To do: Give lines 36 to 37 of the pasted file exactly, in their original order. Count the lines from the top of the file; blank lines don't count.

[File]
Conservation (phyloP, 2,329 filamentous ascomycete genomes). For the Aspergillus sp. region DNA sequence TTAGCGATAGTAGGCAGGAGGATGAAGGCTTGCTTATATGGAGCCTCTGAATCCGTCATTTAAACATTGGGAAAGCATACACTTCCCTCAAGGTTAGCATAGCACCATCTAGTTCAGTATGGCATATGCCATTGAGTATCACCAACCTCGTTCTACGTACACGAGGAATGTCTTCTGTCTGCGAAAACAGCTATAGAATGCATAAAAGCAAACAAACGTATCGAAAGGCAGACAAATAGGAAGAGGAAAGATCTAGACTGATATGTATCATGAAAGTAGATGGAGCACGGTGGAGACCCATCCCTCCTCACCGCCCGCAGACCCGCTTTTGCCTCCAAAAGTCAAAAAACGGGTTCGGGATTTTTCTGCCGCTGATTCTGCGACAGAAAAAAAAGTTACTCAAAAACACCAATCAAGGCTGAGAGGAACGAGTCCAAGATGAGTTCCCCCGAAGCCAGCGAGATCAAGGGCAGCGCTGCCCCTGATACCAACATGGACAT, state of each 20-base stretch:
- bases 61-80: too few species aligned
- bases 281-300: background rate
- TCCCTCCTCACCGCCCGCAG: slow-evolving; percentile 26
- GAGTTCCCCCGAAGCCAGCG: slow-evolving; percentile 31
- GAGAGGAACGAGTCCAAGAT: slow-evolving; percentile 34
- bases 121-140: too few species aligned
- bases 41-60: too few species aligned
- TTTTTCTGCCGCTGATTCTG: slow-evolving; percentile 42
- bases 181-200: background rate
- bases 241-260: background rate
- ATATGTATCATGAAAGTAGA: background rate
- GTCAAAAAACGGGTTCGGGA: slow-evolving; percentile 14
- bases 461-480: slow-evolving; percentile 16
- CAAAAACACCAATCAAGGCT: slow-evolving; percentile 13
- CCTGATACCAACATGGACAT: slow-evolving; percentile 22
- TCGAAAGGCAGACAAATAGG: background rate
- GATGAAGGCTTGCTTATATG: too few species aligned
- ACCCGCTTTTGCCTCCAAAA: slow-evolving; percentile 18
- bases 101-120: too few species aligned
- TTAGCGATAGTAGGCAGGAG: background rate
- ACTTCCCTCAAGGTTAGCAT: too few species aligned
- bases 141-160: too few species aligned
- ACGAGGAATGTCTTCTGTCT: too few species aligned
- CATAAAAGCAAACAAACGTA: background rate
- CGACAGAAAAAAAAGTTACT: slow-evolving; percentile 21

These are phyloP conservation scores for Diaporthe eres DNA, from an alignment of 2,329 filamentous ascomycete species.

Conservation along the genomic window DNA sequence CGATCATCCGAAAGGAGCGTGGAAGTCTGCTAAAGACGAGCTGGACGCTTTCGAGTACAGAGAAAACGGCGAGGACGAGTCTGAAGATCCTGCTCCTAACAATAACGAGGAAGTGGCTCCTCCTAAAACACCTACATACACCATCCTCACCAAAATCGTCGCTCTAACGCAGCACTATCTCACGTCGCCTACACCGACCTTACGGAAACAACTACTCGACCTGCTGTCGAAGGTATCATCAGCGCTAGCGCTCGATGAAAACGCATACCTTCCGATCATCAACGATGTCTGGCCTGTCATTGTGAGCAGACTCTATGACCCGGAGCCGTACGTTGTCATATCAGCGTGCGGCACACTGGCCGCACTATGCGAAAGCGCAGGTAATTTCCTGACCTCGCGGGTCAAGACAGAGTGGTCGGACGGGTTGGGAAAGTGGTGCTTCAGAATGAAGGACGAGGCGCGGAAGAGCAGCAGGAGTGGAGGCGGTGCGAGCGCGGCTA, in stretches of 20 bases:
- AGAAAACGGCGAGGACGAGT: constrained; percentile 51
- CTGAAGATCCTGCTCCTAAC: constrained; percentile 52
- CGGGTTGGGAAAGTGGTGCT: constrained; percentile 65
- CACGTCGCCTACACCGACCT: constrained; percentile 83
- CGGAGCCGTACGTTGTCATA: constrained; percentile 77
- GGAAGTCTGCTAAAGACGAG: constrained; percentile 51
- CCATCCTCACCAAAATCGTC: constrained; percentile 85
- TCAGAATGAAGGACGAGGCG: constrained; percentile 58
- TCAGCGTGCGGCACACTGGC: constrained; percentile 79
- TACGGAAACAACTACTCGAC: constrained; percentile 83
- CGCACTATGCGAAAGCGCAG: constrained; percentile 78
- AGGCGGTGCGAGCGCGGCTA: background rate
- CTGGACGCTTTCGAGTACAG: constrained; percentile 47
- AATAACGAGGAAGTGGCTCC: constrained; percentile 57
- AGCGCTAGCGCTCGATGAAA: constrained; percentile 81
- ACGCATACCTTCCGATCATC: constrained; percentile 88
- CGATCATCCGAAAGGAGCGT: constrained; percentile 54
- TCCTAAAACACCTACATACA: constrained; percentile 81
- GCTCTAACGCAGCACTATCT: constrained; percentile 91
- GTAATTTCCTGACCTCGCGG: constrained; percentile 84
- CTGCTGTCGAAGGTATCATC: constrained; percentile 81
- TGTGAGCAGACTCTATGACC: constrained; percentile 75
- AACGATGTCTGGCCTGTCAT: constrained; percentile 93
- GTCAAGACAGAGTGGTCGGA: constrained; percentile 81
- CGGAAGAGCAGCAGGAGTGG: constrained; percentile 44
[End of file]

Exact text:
- TCAGAATGAAGGACGAGGCG: constrained; percentile 58
- TCAGCGTGCGGCACACTGGC: constrained; percentile 79